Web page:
So let’s see: duplicate characters, politically incorrect character names, clichéd and inscrutable reasons for creating the team, horrendous dialogue.  Oh, I forgot to tell you that some of the characters don’t even get names (codename or real names) this issue.  And that the art is of the new “popular” Amerimanga art school, with big feet and ultra-gelled hair, but mediocre anatomy and little detail in the art.  Oh, and an unengaging story which gives you no reason to come back for #2 (unless you like watching train wrecks).  I’ll be surprised if this makes it to issue #6 to conclude the first story arc; it should die at #4.  (No, at #2!  Do I hear a plea for the Exiles to “fix” the timeline by stopping it before #1?)

But really, don’t take my word for it.  Go pick this up at the shop.  Page through it.  And then put it back on the stands.  Quick.  To paraphrase what friend told me to do with the excrement that was Superman IV: The Quest for Peace, “Wait for it to end up in the quarter bin, and then don’t buy it.”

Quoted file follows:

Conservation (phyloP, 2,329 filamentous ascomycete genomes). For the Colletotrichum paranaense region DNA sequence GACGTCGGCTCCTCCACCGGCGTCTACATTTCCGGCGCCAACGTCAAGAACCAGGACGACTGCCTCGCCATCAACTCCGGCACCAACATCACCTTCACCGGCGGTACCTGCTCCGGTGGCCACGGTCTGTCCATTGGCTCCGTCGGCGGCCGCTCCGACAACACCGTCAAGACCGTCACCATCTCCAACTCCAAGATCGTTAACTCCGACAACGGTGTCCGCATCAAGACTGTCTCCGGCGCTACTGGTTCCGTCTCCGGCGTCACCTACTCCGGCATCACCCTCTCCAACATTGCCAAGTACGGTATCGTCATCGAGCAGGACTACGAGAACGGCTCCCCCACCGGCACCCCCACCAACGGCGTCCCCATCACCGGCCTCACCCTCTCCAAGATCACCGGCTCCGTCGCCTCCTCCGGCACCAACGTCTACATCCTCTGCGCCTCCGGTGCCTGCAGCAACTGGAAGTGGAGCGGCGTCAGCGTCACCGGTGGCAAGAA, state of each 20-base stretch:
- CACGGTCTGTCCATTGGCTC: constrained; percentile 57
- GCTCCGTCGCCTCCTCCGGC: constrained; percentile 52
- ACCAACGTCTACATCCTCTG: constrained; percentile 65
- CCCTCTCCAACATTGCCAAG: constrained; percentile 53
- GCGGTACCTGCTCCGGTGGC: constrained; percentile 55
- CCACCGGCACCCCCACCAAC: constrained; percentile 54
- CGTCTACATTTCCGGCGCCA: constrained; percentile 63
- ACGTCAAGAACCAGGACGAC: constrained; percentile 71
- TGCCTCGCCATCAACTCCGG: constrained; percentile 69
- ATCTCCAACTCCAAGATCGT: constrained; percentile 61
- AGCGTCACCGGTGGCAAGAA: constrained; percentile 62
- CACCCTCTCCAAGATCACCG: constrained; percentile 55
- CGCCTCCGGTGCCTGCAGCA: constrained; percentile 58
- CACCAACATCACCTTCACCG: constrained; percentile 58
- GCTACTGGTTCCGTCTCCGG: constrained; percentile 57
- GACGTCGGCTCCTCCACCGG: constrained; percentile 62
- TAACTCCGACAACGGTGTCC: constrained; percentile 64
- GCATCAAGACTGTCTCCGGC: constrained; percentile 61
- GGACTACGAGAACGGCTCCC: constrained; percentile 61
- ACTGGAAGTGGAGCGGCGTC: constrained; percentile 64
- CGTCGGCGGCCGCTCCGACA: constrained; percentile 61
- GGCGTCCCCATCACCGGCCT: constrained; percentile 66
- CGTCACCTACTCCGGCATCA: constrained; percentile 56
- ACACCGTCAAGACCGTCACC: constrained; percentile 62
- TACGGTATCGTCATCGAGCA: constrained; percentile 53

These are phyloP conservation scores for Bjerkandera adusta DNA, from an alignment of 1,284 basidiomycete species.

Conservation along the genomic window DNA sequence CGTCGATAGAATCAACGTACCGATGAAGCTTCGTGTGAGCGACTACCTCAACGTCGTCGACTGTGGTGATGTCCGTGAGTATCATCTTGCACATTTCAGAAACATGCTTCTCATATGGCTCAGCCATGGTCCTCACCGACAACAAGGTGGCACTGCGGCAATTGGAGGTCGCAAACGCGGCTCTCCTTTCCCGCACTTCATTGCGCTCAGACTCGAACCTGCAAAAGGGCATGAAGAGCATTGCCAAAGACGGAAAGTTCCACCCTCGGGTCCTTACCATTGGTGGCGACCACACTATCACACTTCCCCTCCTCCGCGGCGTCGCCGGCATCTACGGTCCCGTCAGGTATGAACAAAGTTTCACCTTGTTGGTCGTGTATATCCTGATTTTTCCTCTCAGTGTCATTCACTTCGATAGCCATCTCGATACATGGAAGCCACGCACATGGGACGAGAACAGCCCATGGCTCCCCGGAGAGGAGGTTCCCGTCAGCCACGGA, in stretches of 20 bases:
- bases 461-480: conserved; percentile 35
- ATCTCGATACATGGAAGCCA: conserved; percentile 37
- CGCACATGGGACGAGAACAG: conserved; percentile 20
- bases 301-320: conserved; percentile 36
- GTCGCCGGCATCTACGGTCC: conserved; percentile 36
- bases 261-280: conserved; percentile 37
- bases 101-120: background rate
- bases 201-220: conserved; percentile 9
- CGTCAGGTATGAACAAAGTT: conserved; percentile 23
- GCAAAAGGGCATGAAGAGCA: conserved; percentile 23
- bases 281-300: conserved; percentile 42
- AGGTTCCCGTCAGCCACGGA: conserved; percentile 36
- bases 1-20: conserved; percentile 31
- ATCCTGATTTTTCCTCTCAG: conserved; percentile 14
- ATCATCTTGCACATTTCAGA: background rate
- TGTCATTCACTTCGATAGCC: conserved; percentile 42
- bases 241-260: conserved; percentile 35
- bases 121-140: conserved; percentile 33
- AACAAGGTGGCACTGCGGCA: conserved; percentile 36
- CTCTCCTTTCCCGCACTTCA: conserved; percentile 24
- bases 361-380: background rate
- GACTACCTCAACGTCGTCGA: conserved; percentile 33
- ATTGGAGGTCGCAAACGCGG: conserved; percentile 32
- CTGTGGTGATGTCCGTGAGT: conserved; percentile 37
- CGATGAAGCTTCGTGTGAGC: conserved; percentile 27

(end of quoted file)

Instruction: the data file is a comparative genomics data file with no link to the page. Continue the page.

Updated on July 12, 2004

Updated on January 12, 2011
The series got a second 6-issue arc, and then got cancelled.  A 5-issue Omega Flight series showed in 2007, most US heroes transplanted to Canada (which rather loses the point)  Recent Chaos War-event appearances imply yet another run may be in the offing for 2011.